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Date:	Thu, 03 May 2007 21:38:10 +0400
From:	Alex Tomas <alex@...sterfs.com>
To:	Andrew Morton <akpm@...ux-foundation.org>
CC:	Andreas Dilger <adilger@...sterfs.com>,
	Linus Torvalds <torvalds@...ux-foundation.org>,
	Marat Buharov <marat.buharov@...il.com>,
	Mike Galbraith <efault@....de>,
	LKML <linux-kernel@...r.kernel.org>,
	Jens Axboe <jens.axboe@...cle.com>,
	"linux-ext4@...r.kernel.org" <linux-ext4@...r.kernel.org>
Subject: Re: [ext3][kernels >= 2.6.20.7 at least] KDE going comatose when
 FS is under heavy write load (massive starvation)

Andrew Morton wrote:
> We can make great improvements here, and I've (twice) previously decribed
> how: hoist the entire ordered-mode data handling out of ext3, and out of
> the buffer_head layer and move it up into the VFS pagecache layer. 
> Basically, do ordered-data with a commit-time inode walk, calling
> do_sync_mapping_range().
> 
> Do it in the VFS.  Make reiserfs use it, remove reiserfs ordered-mode too. 
> Make XFS use it, fix the hey-my-files-are-all-full-of-zeroes problem there.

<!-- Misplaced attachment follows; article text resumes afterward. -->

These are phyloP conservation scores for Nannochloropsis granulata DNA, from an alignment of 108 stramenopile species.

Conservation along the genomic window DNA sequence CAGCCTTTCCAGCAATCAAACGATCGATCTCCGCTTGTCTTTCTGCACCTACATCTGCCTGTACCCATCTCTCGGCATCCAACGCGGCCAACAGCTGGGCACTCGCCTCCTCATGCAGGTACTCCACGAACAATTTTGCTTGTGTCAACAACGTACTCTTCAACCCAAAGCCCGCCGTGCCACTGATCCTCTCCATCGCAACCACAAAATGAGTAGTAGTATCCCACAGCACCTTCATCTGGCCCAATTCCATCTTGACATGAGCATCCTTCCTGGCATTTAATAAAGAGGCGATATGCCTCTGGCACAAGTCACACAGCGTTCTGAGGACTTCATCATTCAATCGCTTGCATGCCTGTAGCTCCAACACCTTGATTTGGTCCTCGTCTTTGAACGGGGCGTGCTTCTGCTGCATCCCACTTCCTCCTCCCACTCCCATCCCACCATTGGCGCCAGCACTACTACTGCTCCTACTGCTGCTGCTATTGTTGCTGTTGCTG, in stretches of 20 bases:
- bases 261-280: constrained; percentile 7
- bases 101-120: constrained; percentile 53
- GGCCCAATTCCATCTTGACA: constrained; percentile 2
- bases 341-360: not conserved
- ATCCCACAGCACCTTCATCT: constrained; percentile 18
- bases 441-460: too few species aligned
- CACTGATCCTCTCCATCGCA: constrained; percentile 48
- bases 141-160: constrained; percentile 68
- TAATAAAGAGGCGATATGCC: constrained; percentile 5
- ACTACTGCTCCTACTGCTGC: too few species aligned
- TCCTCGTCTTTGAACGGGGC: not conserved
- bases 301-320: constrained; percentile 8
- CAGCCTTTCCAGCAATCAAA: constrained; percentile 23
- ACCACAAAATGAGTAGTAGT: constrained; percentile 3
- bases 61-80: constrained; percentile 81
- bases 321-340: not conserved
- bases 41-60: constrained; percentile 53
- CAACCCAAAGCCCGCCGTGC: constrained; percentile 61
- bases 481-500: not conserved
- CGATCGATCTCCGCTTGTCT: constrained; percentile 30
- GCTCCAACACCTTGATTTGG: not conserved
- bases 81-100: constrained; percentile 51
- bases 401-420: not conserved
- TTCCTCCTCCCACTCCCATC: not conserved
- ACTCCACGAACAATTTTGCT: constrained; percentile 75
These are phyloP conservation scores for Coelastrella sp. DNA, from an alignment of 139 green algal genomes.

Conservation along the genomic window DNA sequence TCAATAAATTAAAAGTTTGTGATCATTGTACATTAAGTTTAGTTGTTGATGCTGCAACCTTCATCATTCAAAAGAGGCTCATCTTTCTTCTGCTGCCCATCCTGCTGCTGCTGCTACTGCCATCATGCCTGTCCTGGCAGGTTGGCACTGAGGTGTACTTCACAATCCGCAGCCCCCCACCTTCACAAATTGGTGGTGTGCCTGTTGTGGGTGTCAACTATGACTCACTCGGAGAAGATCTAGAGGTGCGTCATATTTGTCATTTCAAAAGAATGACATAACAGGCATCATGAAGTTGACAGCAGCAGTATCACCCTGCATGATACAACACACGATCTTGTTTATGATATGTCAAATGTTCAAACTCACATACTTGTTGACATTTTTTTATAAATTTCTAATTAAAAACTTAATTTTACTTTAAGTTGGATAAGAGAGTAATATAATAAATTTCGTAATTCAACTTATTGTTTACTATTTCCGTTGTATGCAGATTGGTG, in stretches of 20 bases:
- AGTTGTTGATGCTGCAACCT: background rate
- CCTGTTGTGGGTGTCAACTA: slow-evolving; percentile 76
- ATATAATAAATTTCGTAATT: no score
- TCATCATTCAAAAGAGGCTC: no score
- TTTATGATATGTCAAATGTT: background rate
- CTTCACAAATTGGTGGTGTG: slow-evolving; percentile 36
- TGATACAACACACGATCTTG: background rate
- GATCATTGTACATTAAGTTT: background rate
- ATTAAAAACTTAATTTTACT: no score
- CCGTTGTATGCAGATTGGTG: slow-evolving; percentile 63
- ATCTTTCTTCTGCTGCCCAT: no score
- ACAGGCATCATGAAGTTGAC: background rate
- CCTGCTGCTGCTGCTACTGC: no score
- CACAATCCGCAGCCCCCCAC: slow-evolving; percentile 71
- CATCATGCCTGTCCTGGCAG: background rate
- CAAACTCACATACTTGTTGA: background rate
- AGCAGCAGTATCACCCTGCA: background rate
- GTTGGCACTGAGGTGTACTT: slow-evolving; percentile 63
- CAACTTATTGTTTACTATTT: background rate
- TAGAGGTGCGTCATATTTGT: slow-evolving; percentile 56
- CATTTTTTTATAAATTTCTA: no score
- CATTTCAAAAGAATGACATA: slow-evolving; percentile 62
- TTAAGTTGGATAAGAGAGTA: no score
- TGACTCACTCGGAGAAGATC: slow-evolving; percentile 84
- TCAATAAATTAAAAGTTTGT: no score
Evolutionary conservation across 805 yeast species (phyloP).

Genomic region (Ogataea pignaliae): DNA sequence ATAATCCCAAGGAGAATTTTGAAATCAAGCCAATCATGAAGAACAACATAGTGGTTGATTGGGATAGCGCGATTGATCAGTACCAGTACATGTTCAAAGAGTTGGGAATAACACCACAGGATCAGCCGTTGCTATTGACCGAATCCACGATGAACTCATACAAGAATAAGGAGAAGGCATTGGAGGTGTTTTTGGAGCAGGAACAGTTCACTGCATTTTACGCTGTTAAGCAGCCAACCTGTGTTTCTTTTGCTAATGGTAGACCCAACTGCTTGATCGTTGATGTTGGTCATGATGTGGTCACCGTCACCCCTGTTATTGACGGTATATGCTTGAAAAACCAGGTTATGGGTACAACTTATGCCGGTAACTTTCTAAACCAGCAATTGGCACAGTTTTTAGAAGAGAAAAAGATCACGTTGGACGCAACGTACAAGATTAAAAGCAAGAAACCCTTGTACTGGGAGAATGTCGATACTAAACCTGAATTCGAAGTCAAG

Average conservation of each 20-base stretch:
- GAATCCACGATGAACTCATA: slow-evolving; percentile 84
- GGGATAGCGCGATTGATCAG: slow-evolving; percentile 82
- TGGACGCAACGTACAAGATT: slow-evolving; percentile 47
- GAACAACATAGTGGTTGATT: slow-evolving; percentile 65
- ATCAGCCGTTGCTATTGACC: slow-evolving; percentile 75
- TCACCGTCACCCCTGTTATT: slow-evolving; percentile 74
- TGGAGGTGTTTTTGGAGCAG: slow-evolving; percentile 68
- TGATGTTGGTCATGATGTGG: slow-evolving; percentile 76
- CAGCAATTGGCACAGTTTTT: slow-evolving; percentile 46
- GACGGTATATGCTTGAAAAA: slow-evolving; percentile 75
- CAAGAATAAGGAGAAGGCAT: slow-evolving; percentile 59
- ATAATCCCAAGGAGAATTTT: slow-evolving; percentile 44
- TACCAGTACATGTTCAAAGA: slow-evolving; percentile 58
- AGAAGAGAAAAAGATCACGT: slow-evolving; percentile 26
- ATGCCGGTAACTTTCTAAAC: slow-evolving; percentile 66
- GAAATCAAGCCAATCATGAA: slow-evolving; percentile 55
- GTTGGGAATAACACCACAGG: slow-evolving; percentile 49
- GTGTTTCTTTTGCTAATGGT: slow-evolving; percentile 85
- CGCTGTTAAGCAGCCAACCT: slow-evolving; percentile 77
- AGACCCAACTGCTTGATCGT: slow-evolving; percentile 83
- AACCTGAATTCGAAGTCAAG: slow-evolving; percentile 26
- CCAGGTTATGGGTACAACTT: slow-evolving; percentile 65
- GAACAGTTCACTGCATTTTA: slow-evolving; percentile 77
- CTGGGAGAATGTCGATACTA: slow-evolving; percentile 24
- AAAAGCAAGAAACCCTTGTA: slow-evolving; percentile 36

I'm not sure it's that easy.

if we move to pages, then we have to mark pages to be flushed holding
transaction open. now take delayed allocation into account: we need
to allocate number of blocks at once and then mark all pages mapped,
again within context of the same transaction. so, an implementation
would look like the following?

generic_writepages() {
	/* collect set of contig. dirty pages */
	foo_get_blocks() {
		foo_journal_start();
		foo_new_blocks();
		foo_attach_blocks_to_inode();
		generic_mark_pages_mapped();
		foo_journal_stop();
	}
}

another question is will it scale well given number of dirty inodes
can be much larger than number of inodes with dirty mapped blocks
(in delayed allocation case, for example) ?

thanks, Alex




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